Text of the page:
+
Unable to connect to CUPS server localhost:631 - Interrupted system call
 +
 
 +
This keeps samba from asking cups and also from complaining about /etc/printcap missing:
 +
 
 +
printing = bsd
 +
printcap name = /dev/null
 +
 
 +
=== Error: Failed to retrieve printer list: NT_STATUS_UNSUCCESSFUL ===
 +
 
 +
If you are a home user and using samba purely for file sharing from a server or NAS, you are probably not interested in sharing printers through it. If so, you can prevent this error from occurring by adding the following lines to your {{ic|/etc/samba/smb.conf}}:
 +
{{bc|<nowiki>
 +
load printers = No
 +
printing = bsd
 +
printcap name = /dev/null
 +
disable spoolss = Yes
 +
</nowiki>}}
 +
[[Restart]] the samba service, {{ic|smbd.service}}, and then check your logs:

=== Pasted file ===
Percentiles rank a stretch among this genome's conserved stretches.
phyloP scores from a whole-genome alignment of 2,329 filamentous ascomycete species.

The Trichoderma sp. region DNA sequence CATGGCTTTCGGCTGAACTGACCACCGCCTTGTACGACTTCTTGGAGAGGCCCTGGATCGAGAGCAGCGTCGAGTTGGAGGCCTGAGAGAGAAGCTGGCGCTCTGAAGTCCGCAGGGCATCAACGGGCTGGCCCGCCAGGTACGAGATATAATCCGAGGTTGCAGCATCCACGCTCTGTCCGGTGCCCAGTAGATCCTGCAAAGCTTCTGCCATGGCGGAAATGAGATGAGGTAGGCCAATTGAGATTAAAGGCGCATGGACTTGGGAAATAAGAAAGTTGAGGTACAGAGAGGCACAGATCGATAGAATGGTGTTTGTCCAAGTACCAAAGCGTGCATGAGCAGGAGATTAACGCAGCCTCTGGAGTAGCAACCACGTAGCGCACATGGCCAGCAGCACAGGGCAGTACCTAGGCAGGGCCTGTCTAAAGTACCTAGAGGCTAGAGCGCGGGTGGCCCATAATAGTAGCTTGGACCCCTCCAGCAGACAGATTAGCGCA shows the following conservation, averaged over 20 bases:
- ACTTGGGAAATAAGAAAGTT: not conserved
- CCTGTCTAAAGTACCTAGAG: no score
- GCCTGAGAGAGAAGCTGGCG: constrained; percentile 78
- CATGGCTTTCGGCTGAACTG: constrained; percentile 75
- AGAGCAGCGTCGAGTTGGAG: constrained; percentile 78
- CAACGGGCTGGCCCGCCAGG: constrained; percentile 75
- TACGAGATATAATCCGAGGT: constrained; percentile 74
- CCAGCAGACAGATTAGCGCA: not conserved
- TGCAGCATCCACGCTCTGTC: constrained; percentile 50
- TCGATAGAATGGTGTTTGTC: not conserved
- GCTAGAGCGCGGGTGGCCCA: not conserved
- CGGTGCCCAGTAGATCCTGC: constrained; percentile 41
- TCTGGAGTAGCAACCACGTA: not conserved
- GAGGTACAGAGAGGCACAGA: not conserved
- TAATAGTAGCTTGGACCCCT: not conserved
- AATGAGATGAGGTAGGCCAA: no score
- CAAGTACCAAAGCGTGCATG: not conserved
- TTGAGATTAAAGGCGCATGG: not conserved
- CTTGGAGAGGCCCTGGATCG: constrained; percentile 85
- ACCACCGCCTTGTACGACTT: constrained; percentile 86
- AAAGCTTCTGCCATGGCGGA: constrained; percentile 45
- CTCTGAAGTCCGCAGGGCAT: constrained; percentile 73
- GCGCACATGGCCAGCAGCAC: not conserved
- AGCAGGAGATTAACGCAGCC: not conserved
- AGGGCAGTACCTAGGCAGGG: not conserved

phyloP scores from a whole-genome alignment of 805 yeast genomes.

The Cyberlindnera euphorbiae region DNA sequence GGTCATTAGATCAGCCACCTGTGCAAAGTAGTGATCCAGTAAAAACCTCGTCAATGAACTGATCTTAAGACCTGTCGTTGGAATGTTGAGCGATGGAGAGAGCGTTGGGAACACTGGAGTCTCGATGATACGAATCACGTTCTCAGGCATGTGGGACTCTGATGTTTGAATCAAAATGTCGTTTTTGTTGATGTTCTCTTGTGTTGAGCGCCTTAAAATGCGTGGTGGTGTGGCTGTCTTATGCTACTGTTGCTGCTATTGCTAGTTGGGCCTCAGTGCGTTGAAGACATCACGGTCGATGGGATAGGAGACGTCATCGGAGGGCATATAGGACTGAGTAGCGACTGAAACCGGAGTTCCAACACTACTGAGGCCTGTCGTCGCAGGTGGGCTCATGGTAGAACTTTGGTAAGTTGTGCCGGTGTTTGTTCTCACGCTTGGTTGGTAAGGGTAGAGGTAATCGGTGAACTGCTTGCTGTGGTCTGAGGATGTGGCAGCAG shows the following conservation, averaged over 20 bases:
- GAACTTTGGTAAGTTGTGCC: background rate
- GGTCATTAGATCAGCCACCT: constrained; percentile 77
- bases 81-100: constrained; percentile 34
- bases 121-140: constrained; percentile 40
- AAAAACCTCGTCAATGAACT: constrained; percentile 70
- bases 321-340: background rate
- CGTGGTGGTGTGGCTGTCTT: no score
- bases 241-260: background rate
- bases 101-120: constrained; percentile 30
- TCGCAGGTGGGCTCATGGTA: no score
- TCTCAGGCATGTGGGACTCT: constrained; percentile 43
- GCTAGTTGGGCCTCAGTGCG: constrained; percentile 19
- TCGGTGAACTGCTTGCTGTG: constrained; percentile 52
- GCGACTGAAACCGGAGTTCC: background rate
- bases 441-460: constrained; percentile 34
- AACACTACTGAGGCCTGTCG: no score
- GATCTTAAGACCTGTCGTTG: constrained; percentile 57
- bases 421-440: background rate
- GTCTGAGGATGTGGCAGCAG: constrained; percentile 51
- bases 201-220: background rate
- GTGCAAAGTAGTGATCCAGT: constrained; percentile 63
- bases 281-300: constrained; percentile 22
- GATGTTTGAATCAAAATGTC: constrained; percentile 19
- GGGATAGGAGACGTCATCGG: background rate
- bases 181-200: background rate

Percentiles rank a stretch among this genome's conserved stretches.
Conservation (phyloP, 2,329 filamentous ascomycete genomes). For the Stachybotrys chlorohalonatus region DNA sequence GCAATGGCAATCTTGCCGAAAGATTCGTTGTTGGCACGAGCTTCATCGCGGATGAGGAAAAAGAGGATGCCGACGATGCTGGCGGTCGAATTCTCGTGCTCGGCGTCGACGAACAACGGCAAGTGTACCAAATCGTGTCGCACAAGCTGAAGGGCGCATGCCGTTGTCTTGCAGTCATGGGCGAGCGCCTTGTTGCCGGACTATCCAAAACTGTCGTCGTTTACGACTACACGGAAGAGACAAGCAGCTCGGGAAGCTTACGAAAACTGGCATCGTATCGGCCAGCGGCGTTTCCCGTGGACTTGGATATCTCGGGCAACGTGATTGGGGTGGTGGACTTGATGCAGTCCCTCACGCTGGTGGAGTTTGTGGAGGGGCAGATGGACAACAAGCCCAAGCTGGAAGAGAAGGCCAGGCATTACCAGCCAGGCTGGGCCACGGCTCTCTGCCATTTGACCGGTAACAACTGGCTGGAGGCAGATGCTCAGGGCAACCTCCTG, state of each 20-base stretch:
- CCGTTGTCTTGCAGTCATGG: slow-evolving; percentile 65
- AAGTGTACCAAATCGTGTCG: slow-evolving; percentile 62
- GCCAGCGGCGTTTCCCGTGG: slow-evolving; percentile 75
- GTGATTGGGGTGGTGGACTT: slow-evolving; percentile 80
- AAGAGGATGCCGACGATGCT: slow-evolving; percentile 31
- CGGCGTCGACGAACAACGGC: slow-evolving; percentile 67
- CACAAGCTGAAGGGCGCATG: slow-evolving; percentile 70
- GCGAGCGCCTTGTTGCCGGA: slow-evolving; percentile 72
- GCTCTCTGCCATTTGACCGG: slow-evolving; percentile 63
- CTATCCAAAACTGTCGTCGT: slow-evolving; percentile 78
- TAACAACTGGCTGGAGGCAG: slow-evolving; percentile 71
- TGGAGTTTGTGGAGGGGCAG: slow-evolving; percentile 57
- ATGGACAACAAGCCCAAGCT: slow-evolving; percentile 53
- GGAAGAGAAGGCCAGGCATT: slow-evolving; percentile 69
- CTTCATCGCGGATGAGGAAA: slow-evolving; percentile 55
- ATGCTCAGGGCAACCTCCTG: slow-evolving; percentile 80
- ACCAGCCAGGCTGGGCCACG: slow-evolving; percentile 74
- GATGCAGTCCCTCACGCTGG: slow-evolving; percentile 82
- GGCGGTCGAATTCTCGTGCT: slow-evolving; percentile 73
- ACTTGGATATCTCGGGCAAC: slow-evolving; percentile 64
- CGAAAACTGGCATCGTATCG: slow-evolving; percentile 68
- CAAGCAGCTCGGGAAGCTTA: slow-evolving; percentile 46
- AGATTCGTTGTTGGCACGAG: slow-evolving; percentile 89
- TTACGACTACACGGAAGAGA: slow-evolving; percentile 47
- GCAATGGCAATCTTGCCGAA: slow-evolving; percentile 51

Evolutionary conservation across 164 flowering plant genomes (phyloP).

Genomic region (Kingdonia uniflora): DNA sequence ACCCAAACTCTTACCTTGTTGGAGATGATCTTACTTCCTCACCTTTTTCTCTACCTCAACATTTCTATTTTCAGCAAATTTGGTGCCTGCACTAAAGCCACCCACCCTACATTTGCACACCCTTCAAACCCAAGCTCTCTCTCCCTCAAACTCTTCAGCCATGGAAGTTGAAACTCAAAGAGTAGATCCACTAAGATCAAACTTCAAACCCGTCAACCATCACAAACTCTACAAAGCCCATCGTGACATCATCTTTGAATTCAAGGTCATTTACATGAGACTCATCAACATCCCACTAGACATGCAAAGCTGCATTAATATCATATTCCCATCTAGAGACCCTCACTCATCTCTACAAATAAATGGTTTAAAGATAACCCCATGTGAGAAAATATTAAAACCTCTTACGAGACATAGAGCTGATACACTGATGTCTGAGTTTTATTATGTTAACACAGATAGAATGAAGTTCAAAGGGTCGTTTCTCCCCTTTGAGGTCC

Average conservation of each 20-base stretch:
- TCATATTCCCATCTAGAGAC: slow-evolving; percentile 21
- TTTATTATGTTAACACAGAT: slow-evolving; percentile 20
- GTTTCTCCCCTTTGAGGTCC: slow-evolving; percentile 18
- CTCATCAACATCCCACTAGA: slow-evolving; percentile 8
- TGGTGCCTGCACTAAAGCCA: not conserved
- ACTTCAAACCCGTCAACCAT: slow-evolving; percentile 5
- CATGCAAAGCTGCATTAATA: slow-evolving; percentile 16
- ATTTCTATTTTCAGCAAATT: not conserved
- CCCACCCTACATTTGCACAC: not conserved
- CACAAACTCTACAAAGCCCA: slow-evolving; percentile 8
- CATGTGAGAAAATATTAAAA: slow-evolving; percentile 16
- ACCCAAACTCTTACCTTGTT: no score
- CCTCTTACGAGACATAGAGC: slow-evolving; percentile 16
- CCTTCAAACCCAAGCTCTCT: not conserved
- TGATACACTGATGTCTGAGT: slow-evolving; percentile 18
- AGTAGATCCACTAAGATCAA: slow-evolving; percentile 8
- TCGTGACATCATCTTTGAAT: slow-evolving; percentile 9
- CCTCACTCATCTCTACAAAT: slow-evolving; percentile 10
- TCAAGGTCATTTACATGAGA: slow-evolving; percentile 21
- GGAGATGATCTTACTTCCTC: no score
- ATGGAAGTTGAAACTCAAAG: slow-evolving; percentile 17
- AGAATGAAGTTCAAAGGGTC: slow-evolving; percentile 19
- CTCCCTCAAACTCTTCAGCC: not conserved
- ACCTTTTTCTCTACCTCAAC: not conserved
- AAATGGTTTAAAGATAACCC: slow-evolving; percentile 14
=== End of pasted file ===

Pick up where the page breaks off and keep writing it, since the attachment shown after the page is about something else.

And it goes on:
+
{{bc|cat /var/log/samba/smbd.log}}
 +
and the error should now no longer be appearing.
 +
 
 +
=== Sharing a folder fails  ===
 +
 
 +
It means that while you are sharing a folder from ''Dolphin'' (file manager) and everything seems ok at first, after restarting ''Dolphin'' the share icon is gone from the shared folder, and also some output like this in terminal (''Konsole'') output:
 +
 
 +
‘net usershare’ returned error 255: net usershare: usershares are currently disabled
 +
 
 +
To fix it, enable usershare as described in [[#Creating usershare path]].
 +
 
 +
=== "Browsing" network fails with "Failed to retrieve share list from server" ===
 +